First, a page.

Heba M. Khalil: What was your experience of organizing during the rapid growth of the mass media sector in Tanzania?
Fatma Alloo: I was very active, first as a journalist in the 1980s and early 1990s, and it was extremely different. We were very influenced by Mwalimu’s ideology and ready to play our role to change the world. Mwalimu had refused to introduce television because, he argued at that time, we did not have our own images to portray, to empower our younger generations. He said if we introduce television the images shown will be of the West and the imperialist ideology will continue. In Zanzibar, however, we already had the oldest television on the continent, and it was in color. When Abeid Karume attained power in Zanzibar in 1964, after a bloody overthrow of the sultanate in power, the first thing he did was to introduce not only television, but community media, so every village in Zanzibar already had these images. But television didn’t come to Tanganyika until 1992 (Mwalimu stepped down in 1986), when it was introduced by a local businessman who established his own station. Until then the state had controlled the media, so history began to change as businesses were allowed to establish media.
I remember I was then in TAMWA and we had to encourage a lot of production of plays and other visuals, for which there was no market before. The radio had been powerful; when the peasants went to the countryside, they would take the radio and listen as they ploughed the land. So, the radio was the main tool that was used to mobilize society during Mwalimu’s era.
The press gave women journalists little chance to cover issues of importance to women. We were given health or children to cover as our issues. Before, Tanzania had one English paper, one Kiswahili, Uhuru, and one party paper. By 1986, there were 21 newspapers, and it became easier for us to really influence the press, and TAMWA began talking about issues like sexual harassment at work. But it was a double-edged sword, because the television stations recruited pretty girls to do the news reading, and the girls also wanted to be seen on television as it was a novelty. So, while we were expanding the conversation on the portrayal of women, here was television, where women were used as sex objects. The struggle continues, a luta continua.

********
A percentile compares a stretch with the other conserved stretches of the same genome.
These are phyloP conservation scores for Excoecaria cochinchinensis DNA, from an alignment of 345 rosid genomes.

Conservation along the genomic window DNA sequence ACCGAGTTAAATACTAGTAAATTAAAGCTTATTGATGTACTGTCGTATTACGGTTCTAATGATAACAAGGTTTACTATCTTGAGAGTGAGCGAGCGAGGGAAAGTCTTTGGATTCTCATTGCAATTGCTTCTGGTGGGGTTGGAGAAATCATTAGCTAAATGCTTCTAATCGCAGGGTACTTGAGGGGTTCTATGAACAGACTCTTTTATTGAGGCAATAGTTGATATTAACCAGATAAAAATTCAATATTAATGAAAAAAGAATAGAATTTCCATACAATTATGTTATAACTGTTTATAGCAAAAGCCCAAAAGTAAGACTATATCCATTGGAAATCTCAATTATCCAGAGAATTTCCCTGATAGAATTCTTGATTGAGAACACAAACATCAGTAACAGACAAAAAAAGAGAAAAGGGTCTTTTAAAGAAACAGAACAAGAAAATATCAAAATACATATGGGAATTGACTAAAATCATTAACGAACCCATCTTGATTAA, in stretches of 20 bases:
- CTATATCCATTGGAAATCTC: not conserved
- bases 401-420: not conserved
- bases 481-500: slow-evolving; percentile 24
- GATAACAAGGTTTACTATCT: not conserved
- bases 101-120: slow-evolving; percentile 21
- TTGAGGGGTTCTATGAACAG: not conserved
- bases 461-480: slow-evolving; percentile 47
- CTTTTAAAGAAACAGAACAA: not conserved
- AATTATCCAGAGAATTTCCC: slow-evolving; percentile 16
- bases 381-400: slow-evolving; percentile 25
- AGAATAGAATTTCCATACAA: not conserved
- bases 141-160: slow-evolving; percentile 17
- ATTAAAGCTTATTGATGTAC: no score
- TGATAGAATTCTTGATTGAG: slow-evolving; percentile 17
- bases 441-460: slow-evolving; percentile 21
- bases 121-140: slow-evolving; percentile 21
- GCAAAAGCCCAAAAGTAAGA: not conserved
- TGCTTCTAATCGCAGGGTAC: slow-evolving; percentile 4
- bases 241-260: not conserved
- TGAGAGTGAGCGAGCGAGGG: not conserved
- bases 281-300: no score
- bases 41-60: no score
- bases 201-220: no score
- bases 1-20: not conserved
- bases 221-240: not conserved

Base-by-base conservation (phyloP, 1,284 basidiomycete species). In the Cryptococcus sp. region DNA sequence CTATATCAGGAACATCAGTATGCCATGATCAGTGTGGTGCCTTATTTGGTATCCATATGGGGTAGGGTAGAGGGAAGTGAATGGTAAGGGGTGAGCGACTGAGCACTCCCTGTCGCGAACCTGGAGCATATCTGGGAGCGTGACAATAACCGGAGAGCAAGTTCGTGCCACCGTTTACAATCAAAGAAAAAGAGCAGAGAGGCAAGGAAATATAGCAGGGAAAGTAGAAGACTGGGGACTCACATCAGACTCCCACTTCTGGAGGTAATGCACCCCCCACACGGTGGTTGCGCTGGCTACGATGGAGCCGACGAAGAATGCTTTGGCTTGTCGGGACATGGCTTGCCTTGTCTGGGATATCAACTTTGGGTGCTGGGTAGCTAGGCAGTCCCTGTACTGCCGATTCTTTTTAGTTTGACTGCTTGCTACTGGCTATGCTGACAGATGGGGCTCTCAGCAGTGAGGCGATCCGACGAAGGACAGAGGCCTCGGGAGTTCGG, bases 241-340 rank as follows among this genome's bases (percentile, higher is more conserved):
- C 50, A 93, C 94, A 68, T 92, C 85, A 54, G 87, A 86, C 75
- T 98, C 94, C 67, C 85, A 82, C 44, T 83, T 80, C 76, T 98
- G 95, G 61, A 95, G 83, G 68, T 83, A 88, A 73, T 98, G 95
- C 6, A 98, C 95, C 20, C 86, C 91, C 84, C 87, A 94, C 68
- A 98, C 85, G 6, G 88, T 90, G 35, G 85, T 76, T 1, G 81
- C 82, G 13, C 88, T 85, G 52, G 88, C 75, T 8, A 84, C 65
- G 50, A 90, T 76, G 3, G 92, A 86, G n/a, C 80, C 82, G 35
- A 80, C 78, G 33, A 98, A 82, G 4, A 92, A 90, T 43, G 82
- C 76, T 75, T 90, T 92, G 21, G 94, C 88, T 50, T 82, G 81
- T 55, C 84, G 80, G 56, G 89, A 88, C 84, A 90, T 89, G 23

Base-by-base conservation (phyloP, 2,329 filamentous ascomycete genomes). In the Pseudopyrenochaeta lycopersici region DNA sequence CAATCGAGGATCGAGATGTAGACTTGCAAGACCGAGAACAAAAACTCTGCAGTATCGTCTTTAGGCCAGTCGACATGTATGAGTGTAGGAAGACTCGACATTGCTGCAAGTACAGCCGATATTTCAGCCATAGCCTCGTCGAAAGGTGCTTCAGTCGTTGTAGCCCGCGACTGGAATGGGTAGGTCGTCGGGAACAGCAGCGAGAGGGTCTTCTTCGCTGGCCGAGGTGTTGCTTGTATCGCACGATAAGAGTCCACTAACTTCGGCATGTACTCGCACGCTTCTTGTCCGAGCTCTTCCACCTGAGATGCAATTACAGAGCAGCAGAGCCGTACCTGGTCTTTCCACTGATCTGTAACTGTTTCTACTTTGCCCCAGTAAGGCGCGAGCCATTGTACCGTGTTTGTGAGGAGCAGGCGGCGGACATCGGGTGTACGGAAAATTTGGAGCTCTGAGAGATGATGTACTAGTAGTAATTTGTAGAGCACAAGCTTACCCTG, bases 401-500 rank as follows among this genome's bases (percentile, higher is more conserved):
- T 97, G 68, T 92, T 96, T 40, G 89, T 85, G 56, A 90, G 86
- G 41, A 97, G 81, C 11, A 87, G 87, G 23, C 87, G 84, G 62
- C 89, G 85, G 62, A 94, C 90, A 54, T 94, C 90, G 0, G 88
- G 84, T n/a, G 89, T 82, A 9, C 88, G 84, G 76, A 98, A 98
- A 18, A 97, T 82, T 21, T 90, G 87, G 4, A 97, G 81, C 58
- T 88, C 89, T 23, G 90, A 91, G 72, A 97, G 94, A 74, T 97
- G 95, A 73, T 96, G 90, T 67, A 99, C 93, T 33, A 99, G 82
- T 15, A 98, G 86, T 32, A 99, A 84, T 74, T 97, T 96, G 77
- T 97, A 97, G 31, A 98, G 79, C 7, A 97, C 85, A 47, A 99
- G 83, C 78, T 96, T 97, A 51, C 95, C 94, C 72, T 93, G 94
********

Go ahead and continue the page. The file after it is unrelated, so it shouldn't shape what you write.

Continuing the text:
Heba M. Khalil: How are movements trying to achieve change on the continent, particularly youth movements or younger generations, by utilizing media and cultural spaces?
Fatma Alloo: The youth need to develop tools of empowerment at an educational level and at an organizational level. Africa is a young continent, and our hope is the youth. Many youth are very active at a cultural level, they may not be in universities but at a cultural level they are extremely visible, in music, dance, and street theater.
At the moment, you see the pan-African dream has sort of lost the luster it had during independence. Even if you look at the literature of that time, it was a collective dream for Africa to unite—Bob Marley had a song “Africa Unite,” we used to dance to it and we used to really identify with it, and the literature—Franz Fanon, Ngũgĩ wa Thiong’o, Sembène Ousmane, Miriam Ba, Nawal al Saadawi—and also the films that came out. In fact, Egypt was the first country to produce amazing films; when we established the Zanzibar International Film Festival (ZIFF), in our first year we showed a film from Egypt, The Destiny by Youssef Chahine.
Zanzibar International Film Festival was born because we asked the question, “If we in Africa do not tell our stories, who will?” We ask that question particularly to train and stimulate the production of films on the continent, including in Kiswahili, because while West Africa has many films, East Africa lags behind. The festival has been in existence for 21 years. This part of the world has more than 120 million people who speak Kiswahili, so the market is there. We also encourage a lot of young producers and we encourage putting a camera in children’s hands, because from my own experience, children get so excited when they can create their own images. Twenty-one years later, these children are now adults, and they are the directors and the producers in this region. So, one has to play a role in impacting change and liberating consciousness on our vibrant and rich continent.
This article is part of the series “Reclaiming Africa’s Early Post-Independence History” from Post-Colonialisms Today (PCT), a research and advocacy project of activist-intellectuals on the continent working to recapture progressive thought and policies from post-independence Africa to address contemporary development challenges. Sign up for updates here.
The State of Judicial Independence in Kenya: A Persistent Concern
Judicial independence is Kenya’s last buffer line, stopping the country from degenerating into absolute tyranny. Judicial independence is a collective national good. It will be protected as such. So long as we may have an independent Judiciary, the great interests of the people will be safe.
On Thursday 22 July 2021, Justice Aggrey Muchelule and Justice Said Juma Chitembwe were subjects of arbitrary search, intimidation, and interrogation by the Directorate of Criminal Investigations (DCI) on the basis of unfounded allegations of corruption.
The arrest, coming in the wake of constant and relentless attacks on the judiciary by the Executive and politicians, left a very sour taste in the mouths of many, bearing in mind that nothing was found to implicate the judges upon searching their respective chambers. Let it be clear that NOBODY is above the law (nemo est supra legis)! Not even the President of the Republic, let alone the judges.